Petroleum resource potential GIS of northern Afghanistan
This CD-ROM contains an ESRI ArcReader format GIS project presenting the results of a petroleum resource assessment of Northern Afghanistan, and other data used in the petroleum assessment. Geologic, structural, field, well, political, and other GIS layers covering Afghanistan, Northern Afghanistan and adjacent areas, along with associated geochemical and other data tables pertinent to a petroleum assessment are included. The purpose of this GIS is to provide the basic data layers and tables required to support the petroleum assessment, data for further exploration and development, and an index of known data.
One of the results of more than two decades of strife in Afghanistan is a shortage of, or lack of access to, the energy needed to improve the living conditions. Food, clothing, shelter, heat, sanitation, and industry all depend on the availability of energy in some form. Energy in the form of fossil fuels has long been known to be present in Afghanistan but has been developed for the common good only to a limited extent. Improvement of living and economic conditions in the nation requires action in diverse fields, but an increase in the availability of energy is essential to all.
As part of the U.S. Government’s effort to aid in reconstructing Afghanistan’s economy and infrastructure, the U.S. Geological Survey (USGS) is cooperating with the Afghanistan Ministry of Mines and Industry (AMMI) to assess the undiscovered petroleum (includes crude oil, natural gas, and natural gas liquids/condensates) resources of Afghanistan. Funding for this effort was provided by the US Trade and Development Agency (USTDA).
Much of the crude oil and natural gas resource potential, and all of the known reserves are in northern Afghanistan, located in parts of two major petroliferous geologic provinces, the Amu Darya Basin in the western part and the Afghan-Tajik Basin in the eastern part. The area of the two basins combined encompasses approximately 515,000 square kilometers (200,000 square miles).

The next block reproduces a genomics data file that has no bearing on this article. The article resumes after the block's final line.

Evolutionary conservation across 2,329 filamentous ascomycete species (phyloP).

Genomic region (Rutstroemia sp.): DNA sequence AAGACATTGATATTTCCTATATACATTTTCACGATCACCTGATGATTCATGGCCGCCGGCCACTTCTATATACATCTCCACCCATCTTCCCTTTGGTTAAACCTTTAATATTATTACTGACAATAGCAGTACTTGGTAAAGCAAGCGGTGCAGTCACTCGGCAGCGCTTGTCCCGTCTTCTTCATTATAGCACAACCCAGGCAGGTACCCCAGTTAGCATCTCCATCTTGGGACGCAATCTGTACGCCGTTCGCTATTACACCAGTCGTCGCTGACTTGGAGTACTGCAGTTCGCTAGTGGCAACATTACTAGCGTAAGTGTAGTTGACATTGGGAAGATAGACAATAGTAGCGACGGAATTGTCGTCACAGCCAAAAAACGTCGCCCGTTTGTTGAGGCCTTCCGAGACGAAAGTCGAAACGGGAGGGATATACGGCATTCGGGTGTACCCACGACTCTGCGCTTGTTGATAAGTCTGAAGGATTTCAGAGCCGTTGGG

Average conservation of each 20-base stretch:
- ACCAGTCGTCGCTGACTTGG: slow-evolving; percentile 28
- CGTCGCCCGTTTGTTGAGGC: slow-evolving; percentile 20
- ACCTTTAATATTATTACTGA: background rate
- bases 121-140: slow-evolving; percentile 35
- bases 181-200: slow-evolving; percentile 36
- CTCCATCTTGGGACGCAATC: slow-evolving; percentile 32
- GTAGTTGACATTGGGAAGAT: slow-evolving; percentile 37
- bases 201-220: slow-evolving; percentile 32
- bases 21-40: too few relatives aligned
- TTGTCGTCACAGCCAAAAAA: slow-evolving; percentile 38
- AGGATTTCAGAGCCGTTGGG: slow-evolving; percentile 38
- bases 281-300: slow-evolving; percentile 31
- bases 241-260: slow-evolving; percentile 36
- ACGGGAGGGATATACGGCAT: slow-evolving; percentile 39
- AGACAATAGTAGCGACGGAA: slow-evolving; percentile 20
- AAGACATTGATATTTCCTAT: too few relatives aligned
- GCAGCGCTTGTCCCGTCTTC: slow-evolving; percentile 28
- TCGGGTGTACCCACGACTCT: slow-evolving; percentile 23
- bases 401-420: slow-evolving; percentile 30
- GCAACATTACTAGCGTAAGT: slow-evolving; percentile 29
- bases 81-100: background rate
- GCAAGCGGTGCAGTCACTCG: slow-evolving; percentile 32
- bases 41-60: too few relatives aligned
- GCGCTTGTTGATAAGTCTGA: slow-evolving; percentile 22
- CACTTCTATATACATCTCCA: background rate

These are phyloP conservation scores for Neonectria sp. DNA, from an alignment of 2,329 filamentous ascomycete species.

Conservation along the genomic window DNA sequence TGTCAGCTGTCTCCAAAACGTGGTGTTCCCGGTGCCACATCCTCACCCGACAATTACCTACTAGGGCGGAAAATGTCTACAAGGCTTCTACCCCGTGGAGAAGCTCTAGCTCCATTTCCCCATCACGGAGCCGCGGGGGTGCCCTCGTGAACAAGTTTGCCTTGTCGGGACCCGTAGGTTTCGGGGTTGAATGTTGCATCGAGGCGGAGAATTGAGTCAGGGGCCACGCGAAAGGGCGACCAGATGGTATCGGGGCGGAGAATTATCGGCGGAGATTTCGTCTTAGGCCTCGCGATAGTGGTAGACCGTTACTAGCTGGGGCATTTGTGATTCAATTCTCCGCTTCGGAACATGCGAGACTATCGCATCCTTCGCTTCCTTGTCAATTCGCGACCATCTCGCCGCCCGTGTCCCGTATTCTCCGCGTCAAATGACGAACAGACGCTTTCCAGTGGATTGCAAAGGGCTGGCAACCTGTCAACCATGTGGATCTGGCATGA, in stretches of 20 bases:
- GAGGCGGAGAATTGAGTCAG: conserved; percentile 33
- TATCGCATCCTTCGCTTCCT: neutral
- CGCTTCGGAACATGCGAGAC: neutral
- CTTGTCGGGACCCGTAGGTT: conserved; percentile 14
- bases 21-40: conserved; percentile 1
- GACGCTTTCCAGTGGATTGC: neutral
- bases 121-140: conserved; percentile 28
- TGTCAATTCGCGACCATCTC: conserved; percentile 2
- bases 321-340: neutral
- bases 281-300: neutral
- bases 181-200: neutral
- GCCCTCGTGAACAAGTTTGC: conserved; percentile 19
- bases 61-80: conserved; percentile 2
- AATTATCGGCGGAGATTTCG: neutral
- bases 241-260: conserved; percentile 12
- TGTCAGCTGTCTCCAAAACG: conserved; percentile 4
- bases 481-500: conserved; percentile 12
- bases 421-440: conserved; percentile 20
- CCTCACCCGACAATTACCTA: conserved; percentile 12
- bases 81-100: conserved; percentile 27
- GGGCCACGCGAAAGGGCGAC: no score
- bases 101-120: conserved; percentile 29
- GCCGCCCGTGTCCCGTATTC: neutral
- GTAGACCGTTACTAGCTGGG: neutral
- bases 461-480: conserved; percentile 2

The assessment is based on the geologic elements of total petroleum systems defined in the geologic province, including (1) source rock presence, maturation, petroleum generation, and migration, (2) location and quality of reservoir rocks, and (3) character of traps and time of formation with respect to petroleum migration. Detailed studies of geochemistry, petroleum geology, geophysics, and tectonics combined with an analysis of previous exploration efforts were used to aid in the estimation of the number and sizes of undiscovered petroleum accumulations.
Steinshouer, D.W., Klett, T.R., Ulmishek1, G.F., Wandrey, C.J., Wahl, R.R., Hill, R.J., Pribil, M., Pawlewicz, M.J., King, J.D., Agena, W.F., Taylor, D.J., Amirzada, A., Selab, A.M., Mutteh, A., Haidari, G.N., Wardak, M.G., 2006, Petroleum Resource Potential GIS of Northern Afghanistan: U.S. Geological Survey Open-File Report 2006-1179, CD-ROM, https://doi.org/10.3133/ofr20061179.
ISSN: 2331-1258 (online)
ISSN: 0196-1497 (print)
Additional publication details
|Publication Subtype||USGS Numbered Series|
|Title||Petroleum resource potential GIS of northern Afghanistan|
|Series title||Open-File Report|
|Publisher||U.S. Geological Survey|
|Publisher location||Reston, VA|
|Contributing office(s)||Mineral Resources Program|
|Description||CD-ROM; Online Files|
|Online Only (Y/N)||N|
|Additional Online Files (Y/N)||Y|
|Google Analytic Metrics||Metrics page|